"Do now, do now, what you will wish to have done when your moment comes to die." [St. Angela Merici]

Wednesday, March 25, 2015

The Awful Beauty of the Garden



By Micky Wolf

[The Agony of the Garden | Orazio Borgianni 1574-1616]

He was in such agony and he prayed so fervently that his sweat
became like drops of blood falling on the ground.
[Luke 22:44]

For Christians, there is no less a season of import and meaning than that of Lent and Holy Week, culminating in the unfolding events of Jesus’ suffering, crucifixion, and resurrection.


Over the centuries, many artists have attempted to paint the Agony of the Garden. It has been said Orazio Borgianni had a temper which could rear its head from time to time in a most undesirable manner. One could wonder if that anger is reflected, in a more loving way, in his rendering of Jesus’ experience in Gethsemane.

We could have been spared the details of what transpired; the unspeakable anguish preceding the ultimate sacrifice—the blood, sweat, and tears, expelled in the agony of the darkest moments of the Gethsemane experience. And yet, the inspired writers of Scripture knew otherwise.

Why?

You, me—if we hope to experience resurrection, transformation of our broken and wounded nature into one more reflective of the God who has breathed us into being—we, too, must pass through the awful, yet beautiful agony that opens our hearts to the depth of our need for restoration and wholeness.

…the agony that reveals darkness within, but not apart from greater light

…the agony that reveals depravity, but not apart from greater compassion

…the agony that reveals selfishness, but not apart from greater grace

…the agony that reveals absence of love, but not apart from greater goodness

…the agony that reveals the abyss of aloneness, but not apart from greater intimacy

Maybe one of the most important considerations arising from Orazio’s interpretation of this event is that his emotion colors his work with an unmistakable reality of truth.

Maybe that is the hope for each of us. That we are called to be vulnerable, authentic, open, and honest. 

To live a life of faith, hope, and love, that would otherwise be unrealized if we fear entering the agony, unbelieving that we will be gifted with discovering the beauty that can only be found in the darkest moments of encountering our flaws, failures, and human suffering—others and our own.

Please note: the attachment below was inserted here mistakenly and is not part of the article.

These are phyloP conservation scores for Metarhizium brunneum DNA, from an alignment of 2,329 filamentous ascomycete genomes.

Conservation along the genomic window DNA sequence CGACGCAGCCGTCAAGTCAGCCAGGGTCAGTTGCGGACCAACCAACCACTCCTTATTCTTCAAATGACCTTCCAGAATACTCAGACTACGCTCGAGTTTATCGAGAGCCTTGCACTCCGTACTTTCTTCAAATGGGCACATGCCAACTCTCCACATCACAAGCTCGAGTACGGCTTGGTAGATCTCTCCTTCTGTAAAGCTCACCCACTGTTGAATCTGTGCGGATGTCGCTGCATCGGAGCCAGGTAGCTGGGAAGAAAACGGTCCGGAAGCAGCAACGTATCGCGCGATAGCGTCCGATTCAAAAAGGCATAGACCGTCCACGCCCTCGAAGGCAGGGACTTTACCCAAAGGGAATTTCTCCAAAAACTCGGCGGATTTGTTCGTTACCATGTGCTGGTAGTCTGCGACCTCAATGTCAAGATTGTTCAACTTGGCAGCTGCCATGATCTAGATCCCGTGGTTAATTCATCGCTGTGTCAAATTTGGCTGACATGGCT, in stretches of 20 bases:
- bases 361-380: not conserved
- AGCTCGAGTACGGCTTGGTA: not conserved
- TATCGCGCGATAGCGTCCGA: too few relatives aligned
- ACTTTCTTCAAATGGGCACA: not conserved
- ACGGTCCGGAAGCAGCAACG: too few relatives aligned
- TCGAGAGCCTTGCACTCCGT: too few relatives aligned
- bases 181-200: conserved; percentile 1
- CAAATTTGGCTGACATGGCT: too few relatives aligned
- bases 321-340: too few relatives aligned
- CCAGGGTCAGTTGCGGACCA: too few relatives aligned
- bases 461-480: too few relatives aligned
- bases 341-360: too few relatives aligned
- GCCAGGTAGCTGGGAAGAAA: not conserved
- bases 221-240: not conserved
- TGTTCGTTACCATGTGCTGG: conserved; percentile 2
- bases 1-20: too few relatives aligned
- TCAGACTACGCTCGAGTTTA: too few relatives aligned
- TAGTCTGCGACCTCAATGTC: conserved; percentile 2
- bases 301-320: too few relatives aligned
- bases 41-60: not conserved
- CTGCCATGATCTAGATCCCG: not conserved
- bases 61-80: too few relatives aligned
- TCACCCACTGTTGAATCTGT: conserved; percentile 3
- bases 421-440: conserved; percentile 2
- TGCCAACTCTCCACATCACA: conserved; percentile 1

Will you enter the Garden with the One who has gone before?

How do you feel in the darkness?

Will you allow Love to enter and illuminate your heart?







 

Wednesday, March 18, 2015

BE You



By Micky Wolf
After reading the third article within a couple days that talked about the importance of being “our unique self”, I knew the Divine was hoping to get my attention. And here’s the kicker: each author was coming from a different perspective and genre. It wasn’t as if I had parked myself in the midst of a community of people whose only goal was to focus on this topic.

Which leads me to the photograph above: all the items have one thing in common—they belong to the onion family.  

You, me? We belong to the human family. Some of us are round and stout. Some are long and skinny. Some are round, long and stout. Some pack a punch to the nose, others, a subtle and sublime hint of mellow fragrance. 

Regardless of the combination or singularity of our features—on the inside or the outside—each of us has a special and unique flavor and texture that contributes mightily to the tasty and satisfying experiences that make up the whole of our shared journey.

Why, then, do we resist being our authentic self?

Most of us are more comfortable blending in. We’re hesitant to be who we really believe God has created us to be—in personality, gifts, and calling—because we fear doing so will make us vulnerable at best, misunderstood or disliked at worst.

How many times do we find ourselves in a mess because of our choice of words? The timbre of our voice? The nuances of our body our language? What we said, or left unsaid?

If we are being the unique person God has created us to be, we need to embrace the Divine truth that we have not been designed to look, sound, think, feel, or behave like carbon copies of one another. Seems like a no-brainer—until we realize how often we expend our energies trying to well, blend in—to not make choices or take action in a way that will set us apart from the group.

It’s been my experience in listening to many people over the years that what we’re really hoping to do is minimize or conceal those things about ourselves we consider ugly or distasteful—read, unlovable. As if that isn’t enough, we use some kind of measuring stick or comparison example to justify our actions.

When it comes down to it, most of us have a mostly subjective view about ourselves. At the same time, family and friends may not be of much help either when it comes to objectivity. Who really wants to stir the water, or add fuel to a fire (perceived or real) only to make everyone (especially self) more uncomfortable?

What then, are we to do?

Go. To. God.

How does that work? Glad you asked.

Two insights immediately come to the fore:

You formed my inmost being; you knit me in my mother’s womb. I praise you, because I am wonderfully made; wonderful are your works! My very self you know. (Psalm 139:13-14)

None of this means we abdicate responsibility for loving God, others, and self.

What it really means is beginning to believe that what is unique about each of us adds beauty, flavor, and substance to the growing and nurturing of the Kingdom of God while we’re here on earth.

So, go! BE you. We need what you bring to the table. (Note to self as well.)

Are there things about me that I consider ugly? Why?

How do I feel about trusting the Divine who created me?

Do I spend more time worrying about blending in than living the one life God has given me?